March 3, 2017
Our port today is Eden, the world’s third deepest natural harbor. We are anchored off shore and took the tender in to the wharf. The bay we are anchored in is called Twofold Bay. It is a renowned sanctuary for whales during their migratory journeys to and from Antarctica. It has quite a whaling history which I will explain later in this post. The Eden wharf is walking distance from the pier we arrived at. It was a pouring rain so instead of walking to the town which was about 1/2 mile, we took the shuttle.
I really wanted to have a nail appointment but the one and only salon didn’t have an opening until this afternoon, too close to when we are leaving. Too bad, it would have been a nice rainy day activity!
Instead, we went directly to the attraction we both wanted to see, the Eden Killer Whale Museum.
There we saw the skeleton of “Old Tom” and heard one of the volunteers explain the story of Old Tom and his pack of killer whales that worked with the local whalemen of Twofold Bay for decades during the later 1800s and early 1900s. We also watched the excellent film they have here before exploring the rest of the museum.
This whaling operation was unique in that there was cooperation between the whalemen and a pack of killer whales. They returned each year and were identified individually by special markings. Tom, Hooky, Humpy and Stranger would herd the baleen whales into Twofold Bay. They would alert the whalemen of their prey’s arrival by “flop-tailing”, (thrashing the water with their tails) and the chase would be on.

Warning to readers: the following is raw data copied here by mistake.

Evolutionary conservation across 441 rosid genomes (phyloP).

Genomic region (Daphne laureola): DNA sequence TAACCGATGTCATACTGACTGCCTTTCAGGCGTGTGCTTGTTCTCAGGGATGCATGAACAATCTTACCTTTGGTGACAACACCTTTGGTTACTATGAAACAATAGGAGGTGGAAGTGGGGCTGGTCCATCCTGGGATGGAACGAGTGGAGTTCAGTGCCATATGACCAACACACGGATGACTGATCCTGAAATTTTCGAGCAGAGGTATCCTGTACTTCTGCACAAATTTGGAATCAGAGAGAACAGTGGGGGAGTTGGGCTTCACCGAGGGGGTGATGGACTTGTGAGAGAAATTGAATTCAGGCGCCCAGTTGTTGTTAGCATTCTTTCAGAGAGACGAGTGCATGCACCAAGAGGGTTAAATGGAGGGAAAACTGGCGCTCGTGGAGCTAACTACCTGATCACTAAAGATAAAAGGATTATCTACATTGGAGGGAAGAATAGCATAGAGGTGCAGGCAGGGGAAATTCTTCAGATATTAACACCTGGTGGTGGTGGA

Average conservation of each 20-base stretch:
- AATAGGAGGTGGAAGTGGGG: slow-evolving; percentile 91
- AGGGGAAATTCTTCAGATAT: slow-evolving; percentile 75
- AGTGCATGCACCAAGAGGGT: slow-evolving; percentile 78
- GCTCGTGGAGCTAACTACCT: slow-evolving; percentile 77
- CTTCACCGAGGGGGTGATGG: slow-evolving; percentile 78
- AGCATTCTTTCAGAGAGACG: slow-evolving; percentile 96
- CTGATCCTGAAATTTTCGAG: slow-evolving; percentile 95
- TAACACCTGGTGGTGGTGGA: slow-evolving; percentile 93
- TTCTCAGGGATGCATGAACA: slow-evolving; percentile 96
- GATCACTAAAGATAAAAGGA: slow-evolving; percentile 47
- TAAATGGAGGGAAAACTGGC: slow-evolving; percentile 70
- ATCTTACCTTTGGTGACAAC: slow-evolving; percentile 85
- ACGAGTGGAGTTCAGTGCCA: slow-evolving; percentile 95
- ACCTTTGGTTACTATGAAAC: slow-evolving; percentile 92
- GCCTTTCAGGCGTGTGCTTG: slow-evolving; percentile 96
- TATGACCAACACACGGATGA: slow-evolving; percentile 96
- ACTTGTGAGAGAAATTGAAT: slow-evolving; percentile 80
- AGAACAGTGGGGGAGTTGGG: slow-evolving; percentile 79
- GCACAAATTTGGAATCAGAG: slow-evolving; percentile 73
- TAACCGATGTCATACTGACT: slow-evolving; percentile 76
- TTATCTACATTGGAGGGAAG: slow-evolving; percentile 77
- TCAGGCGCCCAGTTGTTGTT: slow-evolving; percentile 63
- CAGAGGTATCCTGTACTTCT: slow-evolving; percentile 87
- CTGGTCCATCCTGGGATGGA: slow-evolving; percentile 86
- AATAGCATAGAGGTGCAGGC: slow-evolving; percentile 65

After the whale was harpooned, some of the killer whales would expedite its death by rolling over its blowhole to stop it from breathing, and others would swim below it to prevent it sounding (diving deep).
When the whale was dead, the killer whales would take the tongue and lips as their reward and leave the carcass for the whalemen to bring ashore. Whaling from Twofold Bay continued until the late 1920’s. The last whale was taken in 1928 and there is no whaling allowed in Australia today.
Old Tom’s body was found floating in the bay on September 17, 1930. His remains were kept and his skeleton mounted to become the first item in the collection of the Eden Killer Whale museum.
Other displays include the rowboats the whalers used and some of the vertebrae and jawbones of the whales. There is a lot of WW I history here too. All in all, a worthwhile and educational visit.
After our visit to the museum, the sun was out so we took a walk through the town, which is just a few blocks of shops and cafes with a hotel and some apartments. It is built on a hill overlooking the beautiful harbor. There were many dark clouds with a forecast for more rain, so we came back to the ship. Before boarding the tender, we talked to this “town crier” who told us more of the history of the area. Like in some of the New Zealand towns, there were many volunteers everywhere to give us maps and assist us. Very friendly and helpful, although here you really didn’t need a map!